China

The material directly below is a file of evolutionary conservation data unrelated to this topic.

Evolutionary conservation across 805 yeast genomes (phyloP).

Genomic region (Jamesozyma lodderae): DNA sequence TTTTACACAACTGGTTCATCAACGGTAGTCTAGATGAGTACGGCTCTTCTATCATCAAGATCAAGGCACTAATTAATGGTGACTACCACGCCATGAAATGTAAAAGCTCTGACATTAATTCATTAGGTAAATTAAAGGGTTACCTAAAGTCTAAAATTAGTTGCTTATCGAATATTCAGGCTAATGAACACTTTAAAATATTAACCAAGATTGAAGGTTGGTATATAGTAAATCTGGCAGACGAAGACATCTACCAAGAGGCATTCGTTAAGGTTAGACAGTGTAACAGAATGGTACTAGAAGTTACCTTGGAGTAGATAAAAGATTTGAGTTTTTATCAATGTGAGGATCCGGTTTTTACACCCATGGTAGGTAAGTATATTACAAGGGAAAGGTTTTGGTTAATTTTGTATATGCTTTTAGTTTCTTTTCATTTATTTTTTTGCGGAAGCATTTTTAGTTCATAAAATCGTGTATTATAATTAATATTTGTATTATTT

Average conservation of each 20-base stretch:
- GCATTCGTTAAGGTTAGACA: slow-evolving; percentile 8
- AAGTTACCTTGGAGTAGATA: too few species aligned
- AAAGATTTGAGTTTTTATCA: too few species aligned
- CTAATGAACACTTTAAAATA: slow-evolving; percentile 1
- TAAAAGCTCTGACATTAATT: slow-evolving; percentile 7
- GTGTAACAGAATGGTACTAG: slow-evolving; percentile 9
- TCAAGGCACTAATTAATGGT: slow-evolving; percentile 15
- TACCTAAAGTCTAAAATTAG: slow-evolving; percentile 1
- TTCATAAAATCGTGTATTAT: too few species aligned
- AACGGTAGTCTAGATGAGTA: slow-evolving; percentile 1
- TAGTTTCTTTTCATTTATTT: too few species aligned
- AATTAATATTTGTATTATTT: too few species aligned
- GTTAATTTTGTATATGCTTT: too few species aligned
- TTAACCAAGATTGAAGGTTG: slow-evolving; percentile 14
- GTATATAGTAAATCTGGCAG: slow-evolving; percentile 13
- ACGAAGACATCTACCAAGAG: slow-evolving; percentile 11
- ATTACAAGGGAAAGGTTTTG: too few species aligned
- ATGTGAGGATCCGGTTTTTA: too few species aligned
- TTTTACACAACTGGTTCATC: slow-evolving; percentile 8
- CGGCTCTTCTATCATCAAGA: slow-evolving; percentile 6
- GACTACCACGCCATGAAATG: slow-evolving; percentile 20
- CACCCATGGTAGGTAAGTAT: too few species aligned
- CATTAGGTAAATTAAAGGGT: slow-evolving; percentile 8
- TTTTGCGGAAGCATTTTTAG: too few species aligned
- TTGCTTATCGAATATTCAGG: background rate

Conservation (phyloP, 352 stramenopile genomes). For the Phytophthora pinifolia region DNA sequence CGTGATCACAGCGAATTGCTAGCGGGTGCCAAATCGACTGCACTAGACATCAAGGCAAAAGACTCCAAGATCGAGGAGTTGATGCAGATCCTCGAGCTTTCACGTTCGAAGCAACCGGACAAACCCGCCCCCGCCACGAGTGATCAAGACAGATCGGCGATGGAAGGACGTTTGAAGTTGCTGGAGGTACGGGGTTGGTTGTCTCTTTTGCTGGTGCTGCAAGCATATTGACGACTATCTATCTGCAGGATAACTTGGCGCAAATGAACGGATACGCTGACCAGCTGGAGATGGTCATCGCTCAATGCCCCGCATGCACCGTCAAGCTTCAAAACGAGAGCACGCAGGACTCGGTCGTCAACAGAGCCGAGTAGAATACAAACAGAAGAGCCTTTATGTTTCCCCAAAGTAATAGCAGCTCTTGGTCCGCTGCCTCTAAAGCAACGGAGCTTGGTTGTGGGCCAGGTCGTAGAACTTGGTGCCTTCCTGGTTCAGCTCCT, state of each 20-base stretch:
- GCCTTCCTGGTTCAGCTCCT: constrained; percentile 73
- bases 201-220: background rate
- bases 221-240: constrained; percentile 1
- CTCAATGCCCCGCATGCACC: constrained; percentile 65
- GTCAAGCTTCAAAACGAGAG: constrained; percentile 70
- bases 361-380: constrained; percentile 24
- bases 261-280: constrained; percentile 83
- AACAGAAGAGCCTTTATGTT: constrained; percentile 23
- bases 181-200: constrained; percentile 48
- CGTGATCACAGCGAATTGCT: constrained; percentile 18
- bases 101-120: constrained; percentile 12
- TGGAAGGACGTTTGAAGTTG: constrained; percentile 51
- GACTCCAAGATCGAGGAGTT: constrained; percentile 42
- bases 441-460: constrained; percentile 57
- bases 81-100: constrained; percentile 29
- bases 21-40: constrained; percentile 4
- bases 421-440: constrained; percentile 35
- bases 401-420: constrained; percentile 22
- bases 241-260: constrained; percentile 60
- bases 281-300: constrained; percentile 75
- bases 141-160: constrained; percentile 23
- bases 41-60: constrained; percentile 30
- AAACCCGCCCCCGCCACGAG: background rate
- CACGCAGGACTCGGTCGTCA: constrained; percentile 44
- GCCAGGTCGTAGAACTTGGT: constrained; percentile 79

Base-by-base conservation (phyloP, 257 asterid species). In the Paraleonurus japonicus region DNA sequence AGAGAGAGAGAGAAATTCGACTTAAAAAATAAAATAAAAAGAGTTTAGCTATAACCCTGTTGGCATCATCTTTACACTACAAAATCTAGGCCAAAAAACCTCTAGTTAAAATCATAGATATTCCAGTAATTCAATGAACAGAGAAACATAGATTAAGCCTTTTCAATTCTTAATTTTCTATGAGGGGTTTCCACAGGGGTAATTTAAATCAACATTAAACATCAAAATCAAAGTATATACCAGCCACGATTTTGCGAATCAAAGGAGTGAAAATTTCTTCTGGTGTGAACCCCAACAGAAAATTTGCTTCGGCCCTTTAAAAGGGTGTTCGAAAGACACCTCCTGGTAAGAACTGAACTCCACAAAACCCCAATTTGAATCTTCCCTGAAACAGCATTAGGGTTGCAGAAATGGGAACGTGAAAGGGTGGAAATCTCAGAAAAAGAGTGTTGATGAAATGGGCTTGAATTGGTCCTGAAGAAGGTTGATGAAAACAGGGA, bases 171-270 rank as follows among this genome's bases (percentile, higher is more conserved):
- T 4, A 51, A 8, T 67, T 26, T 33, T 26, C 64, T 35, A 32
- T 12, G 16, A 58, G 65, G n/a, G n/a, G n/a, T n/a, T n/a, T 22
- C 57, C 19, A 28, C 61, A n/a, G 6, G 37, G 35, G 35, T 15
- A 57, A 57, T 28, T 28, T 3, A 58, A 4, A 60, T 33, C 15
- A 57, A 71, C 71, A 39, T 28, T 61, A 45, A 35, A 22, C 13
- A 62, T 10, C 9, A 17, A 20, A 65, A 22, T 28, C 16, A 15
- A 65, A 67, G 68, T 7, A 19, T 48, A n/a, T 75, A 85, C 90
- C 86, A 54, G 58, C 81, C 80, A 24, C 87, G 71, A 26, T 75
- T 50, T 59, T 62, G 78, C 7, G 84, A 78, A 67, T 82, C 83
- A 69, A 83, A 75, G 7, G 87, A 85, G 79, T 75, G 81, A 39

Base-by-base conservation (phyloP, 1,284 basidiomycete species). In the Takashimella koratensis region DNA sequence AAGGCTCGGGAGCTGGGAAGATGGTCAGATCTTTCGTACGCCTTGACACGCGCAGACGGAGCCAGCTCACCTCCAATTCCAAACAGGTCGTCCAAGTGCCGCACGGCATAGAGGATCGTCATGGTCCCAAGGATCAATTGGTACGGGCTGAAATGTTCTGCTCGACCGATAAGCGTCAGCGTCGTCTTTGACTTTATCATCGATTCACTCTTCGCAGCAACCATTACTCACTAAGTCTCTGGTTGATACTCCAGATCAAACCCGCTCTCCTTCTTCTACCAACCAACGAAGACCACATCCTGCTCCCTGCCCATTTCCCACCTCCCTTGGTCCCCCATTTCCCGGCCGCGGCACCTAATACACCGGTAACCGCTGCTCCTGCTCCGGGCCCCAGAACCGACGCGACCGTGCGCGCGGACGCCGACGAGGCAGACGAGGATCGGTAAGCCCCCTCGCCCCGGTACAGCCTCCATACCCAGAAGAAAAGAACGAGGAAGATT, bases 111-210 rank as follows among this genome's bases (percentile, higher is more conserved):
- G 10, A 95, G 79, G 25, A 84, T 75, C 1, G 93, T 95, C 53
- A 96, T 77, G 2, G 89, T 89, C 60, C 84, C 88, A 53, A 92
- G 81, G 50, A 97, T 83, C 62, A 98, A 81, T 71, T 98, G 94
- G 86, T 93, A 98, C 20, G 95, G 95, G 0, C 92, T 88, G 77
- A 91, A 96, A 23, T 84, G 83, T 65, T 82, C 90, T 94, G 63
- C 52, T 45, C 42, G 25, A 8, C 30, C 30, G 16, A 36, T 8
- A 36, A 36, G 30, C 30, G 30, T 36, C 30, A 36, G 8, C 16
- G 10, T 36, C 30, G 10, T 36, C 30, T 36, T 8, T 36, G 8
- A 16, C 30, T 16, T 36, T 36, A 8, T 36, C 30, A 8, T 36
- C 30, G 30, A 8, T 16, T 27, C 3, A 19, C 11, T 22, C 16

China emerged as the world`s second-largest economy by registering exceptional growth in the last four decades but at the cost of widespread corruption, environmental degradation, food safety issues and income disparities.Professor Justin Yifu Lin, formerly Senior Vice President and Chief Economist of the World Bank, 2008-2012 in an analysis explained the institutional price China paid for its economic success, reported Financial Post.In 2018, China celebrated the 40th anniversary of its transition from a planned economy to a market economy. And it was an astounding success. In 1978, the country was closed and suspended to the world. It was a poor country, if not among the world`s poorest. It`s per capita was less than a third of even sub-Saharan African nations. Over 80 per cent of its people lived in rural areas, as many were living below the international poverty line and China had a closed economy where trade made less than 10 per cent of its GDP.But in the last 40 years, the annual GDP growth rate was 9.4 per cent on average and trade grew at an average rate of 14.8 per cent. In no time, China was the world`s second-largest economy overtaking Japan. It was the largest exporter, beating Germany. It even surpassed the US to become the largest economy, measured by `purchasing power parity,` and the largest trading economy.But China paid a price for its unprecedented success. In addition to environmental degradation and food safety issues, which have attracted many public complaints and are the results of rapid industrialization and lack of appropriate regulations, the main issue during the transition is widespread corruption and the worsening of income disparities said, Professor Justin Yifu Lin.”Before 1978, China had a rather disciplined and clean bureaucratic system and an equalitarian society. According to the Corruption Perception Index published by Transparency International, China ranked No. 79 among all the 176 countries or territories in 2016,” added the Professor.The negatives are attributed by economics experts to China`s “dual-track transition strategy”. At one level, “the government provided transitory protection and subsidies to the nonviable state-owned enterprises (SOEs) in the old, capital-intensive sectors to maintain stability”.At another, it “liberalized and facilitated the entry to the new, labour-intensive sectors which were consistent with China`s comparative advantages to achieve dynamic growth,” reported Financial Post.Professor Lin points out that one of the most essential “costs of investment and operation for the old capital-intensive sectors was the cost of capital”.Before the transition in 1978, the “government used fiscal appropriation to pay for investments and cover working capital, so SOEs did not have to bear any cost for capital. After the transition, the fiscal appropriation was replaced by bank loans”.The Chinese government set up four large state banks and a stock market to meet the capital needs of large enterprises and to “subsidize SOEs, the interest rates and capital costs were artificially repressed”.The research shows, “When the transition started, almost all firms in China were state-owned. With the dual-track transition, private-owned firms grew and some of them become large enough to get access to bank loans or list in the equity market. As interest rates and capital costs were artificially repressed, whoever could borrow from the banks or list in the stock market was therefore subsidized. These subsidies were paid for by the low returns to savings in the banks or in the stock market made by individual households. Those people providing the funds were poorer than the owners of the large firms they financed. The subsidization of the operation of the rich`s firms by poorer people was one reason for increasing income disparities. Moreover, the access to bank loans and equity market generated rents, leading to bribery and corruption of the officials who control the access.”The analysis argues that some natural monopoly industries, such as power and telecommunication, were operated by state-owned enterprises and the government “liberalized the entry to those industries gradually”, adding that “those monopoly rents were also sources of inequality and corruption,” reported Financial Post. 

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